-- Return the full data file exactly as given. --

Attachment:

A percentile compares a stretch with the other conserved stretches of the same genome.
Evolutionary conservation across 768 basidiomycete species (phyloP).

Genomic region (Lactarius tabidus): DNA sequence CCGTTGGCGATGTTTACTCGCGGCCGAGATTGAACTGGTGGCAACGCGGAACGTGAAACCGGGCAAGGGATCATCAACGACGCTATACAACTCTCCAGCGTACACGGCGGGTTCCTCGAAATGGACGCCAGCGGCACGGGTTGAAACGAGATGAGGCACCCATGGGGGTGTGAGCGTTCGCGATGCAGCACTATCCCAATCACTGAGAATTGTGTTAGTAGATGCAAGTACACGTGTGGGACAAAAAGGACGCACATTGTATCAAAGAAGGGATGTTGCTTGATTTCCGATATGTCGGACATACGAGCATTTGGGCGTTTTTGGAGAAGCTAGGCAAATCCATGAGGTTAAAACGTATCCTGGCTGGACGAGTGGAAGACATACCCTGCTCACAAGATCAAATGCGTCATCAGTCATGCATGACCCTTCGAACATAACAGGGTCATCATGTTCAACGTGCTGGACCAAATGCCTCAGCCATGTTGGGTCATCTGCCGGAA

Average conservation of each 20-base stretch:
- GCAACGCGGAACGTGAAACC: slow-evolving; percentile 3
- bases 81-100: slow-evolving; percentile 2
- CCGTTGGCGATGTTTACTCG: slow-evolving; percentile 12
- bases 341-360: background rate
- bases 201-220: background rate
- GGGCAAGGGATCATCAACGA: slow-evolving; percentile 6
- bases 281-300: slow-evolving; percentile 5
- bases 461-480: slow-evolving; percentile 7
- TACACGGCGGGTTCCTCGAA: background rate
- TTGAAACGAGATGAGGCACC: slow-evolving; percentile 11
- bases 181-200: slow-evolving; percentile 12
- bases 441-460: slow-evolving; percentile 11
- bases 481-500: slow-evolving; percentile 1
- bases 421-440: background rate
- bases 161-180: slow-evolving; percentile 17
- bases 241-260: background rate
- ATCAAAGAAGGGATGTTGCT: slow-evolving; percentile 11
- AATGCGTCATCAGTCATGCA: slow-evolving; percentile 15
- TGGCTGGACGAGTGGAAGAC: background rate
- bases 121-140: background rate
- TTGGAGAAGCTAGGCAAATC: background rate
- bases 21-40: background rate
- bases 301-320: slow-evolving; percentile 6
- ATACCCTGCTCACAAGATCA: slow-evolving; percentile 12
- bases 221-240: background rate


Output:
A percentile compares a stretch with the other conserved stretches of the same genome.
Evolutionary conservation across 768 basidiomycete species (phyloP).

Genomic region (Lactarius tabidus): DNA sequence CCGTTGGCGATGTTTACTCGCGGCCGAGATTGAACTGGTGGCAACGCGGAACGTGAAACCGGGCAAGGGATCATCAACGACGCTATACAACTCTCCAGCGTACACGGCGGGTTCCTCGAAATGGACGCCAGCGGCACGGGTTGAAACGAGATGAGGCACCCATGGGGGTGTGAGCGTTCGCGATGCAGCACTATCCCAATCACTGAGAATTGTGTTAGTAGATGCAAGTACACGTGTGGGACAAAAAGGACGCACATTGTATCAAAGAAGGGATGTTGCTTGATTTCCGATATGTCGGACATACGAGCATTTGGGCGTTTTTGGAGAAGCTAGGCAAATCCATGAGGTTAAAACGTATCCTGGCTGGACGAGTGGAAGACATACCCTGCTCACAAGATCAAATGCGTCATCAGTCATGCATGACCCTTCGAACATAACAGGGTCATCATGTTCAACGTGCTGGACCAAATGCCTCAGCCATGTTGGGTCATCTGCCGGAA

Average conservation of each 20-base stretch:
- GCAACGCGGAACGTGAAACC: slow-evolving; percentile 3
- bases 81-100: slow-evolving; percentile 2
- CCGTTGGCGATGTTTACTCG: slow-evolving; percentile 12
- bases 341-360: background rate
- bases 201-220: background rate
- GGGCAAGGGATCATCAACGA: slow-evolving; percentile 6
- bases 281-300: slow-evolving; percentile 5
- bases 461-480: slow-evolving; percentile 7
- TACACGGCGGGTTCCTCGAA: background rate
- TTGAAACGAGATGAGGCACC: slow-evolving; percentile 11
- bases 181-200: slow-evolving; percentile 12
- bases 441-460: slow-evolving; percentile 11
- bases 481-500: slow-evolving; percentile 1
- bases 421-440: background rate
- bases 161-180: slow-evolving; percentile 17
- bases 241-260: background rate
- ATCAAAGAAGGGATGTTGCT: slow-evolving; percentile 11
- AATGCGTCATCAGTCATGCA: slow-evolving; percentile 15
- TGGCTGGACGAGTGGAAGAC: background rate
- bases 121-140: background rate
- TTGGAGAAGCTAGGCAAATC: background rate
- bases 21-40: background rate
- bases 301-320: slow-evolving; percentile 6
- ATACCCTGCTCACAAGATCA: slow-evolving; percentile 12
- bases 221-240: background rate